Men wait in Manhattan last summer to register for the vaccine...

Men wait in Manhattan last summer to register for the vaccine against the virus now called Mpox. Credit: AP/Mary Altaffer

Citing "very low" spread of Mpox — formerly known as monkeypox — for two consecutive months, New York City's health department Wednesday declared an end to the outbreak.

The city's daily average number of cases is now near zero — down from almost 75 during the outbreak's summer peak, according to figures posted to the city Department of Health and Mental Hygiene's website. For much of January, the seven-day average was zero, the department said in a news release.

The outbreak's end dovetails with the Biden administration's similar decision last month not to renew August's declared public health emergency over the virus; that declaration expired Tuesday. 

Although the virus has long been endemic to central and West Africa, in May it began to show up in places where it had been typically rare. The outbreak's first known cases were in Europe, among men who have sex with men, the origin believed to be sex at rave parties in Spain and Belgium. But New York City soon became the outbreak's epicenter.

Globally, the 2022 outbreak continued to infect mostly men who have sex with men, especially those who have anonymous or random sex partners. In the city, about 8.3% of cases were detected in heterosexuals, with the balance having an unknown or LGBTQ identity, according to the city figures. About 93.8% of all cases were in men.

As of the most recent statistics available, Suffolk has had 80 cases, Nassau 65 and the city 3,821. The state has had more cases — 4,222, according to the Centers for Disease Control and Prevention — than any other except California, with 5,725. Nationwide, there are have been 30,123.

In New York City, about 100,000 people have been vaccinated against the virus, which is spread primarily by prolonged skin-to-skin contact with lesions and is almost never deadly.

Dr. Amesh Adalja, a senior scholar at the Johns Hopkins Center for Health Security whose work focuses on emerging infectious disease and pandemic preparedness, attributed the virus' decline to several factors, including mass vaccination of the at-risk population as well as that population having sex with fewer people.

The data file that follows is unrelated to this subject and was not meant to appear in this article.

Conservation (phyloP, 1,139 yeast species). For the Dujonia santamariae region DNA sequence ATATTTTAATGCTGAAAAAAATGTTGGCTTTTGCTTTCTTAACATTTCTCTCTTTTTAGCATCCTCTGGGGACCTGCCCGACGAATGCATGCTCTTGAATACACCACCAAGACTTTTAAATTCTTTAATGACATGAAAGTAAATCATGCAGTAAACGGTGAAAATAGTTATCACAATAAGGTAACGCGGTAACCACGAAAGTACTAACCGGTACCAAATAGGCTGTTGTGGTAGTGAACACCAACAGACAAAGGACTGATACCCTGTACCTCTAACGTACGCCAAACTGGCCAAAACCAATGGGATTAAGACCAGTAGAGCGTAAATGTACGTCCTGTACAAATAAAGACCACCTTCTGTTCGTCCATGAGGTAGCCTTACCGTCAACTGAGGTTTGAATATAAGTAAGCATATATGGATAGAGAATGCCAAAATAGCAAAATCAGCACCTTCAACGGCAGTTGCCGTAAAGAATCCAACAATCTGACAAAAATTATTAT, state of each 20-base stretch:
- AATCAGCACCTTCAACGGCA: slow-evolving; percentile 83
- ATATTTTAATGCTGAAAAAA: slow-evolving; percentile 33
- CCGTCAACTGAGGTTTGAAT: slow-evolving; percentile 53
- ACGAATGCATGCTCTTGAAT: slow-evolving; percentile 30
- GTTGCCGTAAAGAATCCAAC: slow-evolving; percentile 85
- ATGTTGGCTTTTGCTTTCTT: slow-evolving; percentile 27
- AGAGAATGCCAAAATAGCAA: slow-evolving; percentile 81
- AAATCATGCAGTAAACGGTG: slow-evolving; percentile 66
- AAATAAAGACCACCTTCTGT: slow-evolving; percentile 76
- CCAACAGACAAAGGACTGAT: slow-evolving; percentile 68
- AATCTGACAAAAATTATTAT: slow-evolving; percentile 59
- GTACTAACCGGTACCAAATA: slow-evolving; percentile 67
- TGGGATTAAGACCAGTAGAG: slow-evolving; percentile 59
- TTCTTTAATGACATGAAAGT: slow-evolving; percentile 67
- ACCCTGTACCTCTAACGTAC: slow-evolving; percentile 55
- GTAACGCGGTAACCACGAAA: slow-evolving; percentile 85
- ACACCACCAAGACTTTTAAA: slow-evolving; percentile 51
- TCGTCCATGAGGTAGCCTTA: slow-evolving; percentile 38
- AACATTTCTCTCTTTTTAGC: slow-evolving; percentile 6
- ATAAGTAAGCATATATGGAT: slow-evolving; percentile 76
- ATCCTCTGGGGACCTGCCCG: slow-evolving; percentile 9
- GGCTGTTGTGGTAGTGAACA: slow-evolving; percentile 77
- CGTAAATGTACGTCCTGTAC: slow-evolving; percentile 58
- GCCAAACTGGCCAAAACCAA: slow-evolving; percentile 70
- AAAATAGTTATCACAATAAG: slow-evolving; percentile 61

“Men who have sex with men, once they were counseled on the risk of monkeypox, they changed their behaviors pretty dramatically, in terms of decreasing the number of sexual partners,” he said.

Another factor: virus-conferred immunity, which with pox viruses like smallpox, typically lasts for a person’s whole life.

“There’s a concept called saturation," Adalja said.  "A lot of the people that were gonna get infected got infected, and because once you get infected you have immunity, you can’t be reinfected. That saturation of the at-risk population left the virus with less people to infect, meaning it got the people that it was gonna get, the people that were most at risk.” He added: “Everybody else had a lower risk, so there was less of the high-risk people in terms of contracting the virus around.”

And while “there are new people making their sexual debut all the time,” he said, “increasingly, people that are at risk are being vaccinated, so I do think that the ability of monkeypox to cause an outbreak like it did in the United States is much more limited now.”

The city also credited "dedicated outreach ... at bars, circuit parties, sex/play parties, and community health fairs and other events."

Late last year, "Mpox" became monkeypox's new name. The change, the CDC said in November, "will enhance the U.S. response to Mpox by using a less stigmatizing term."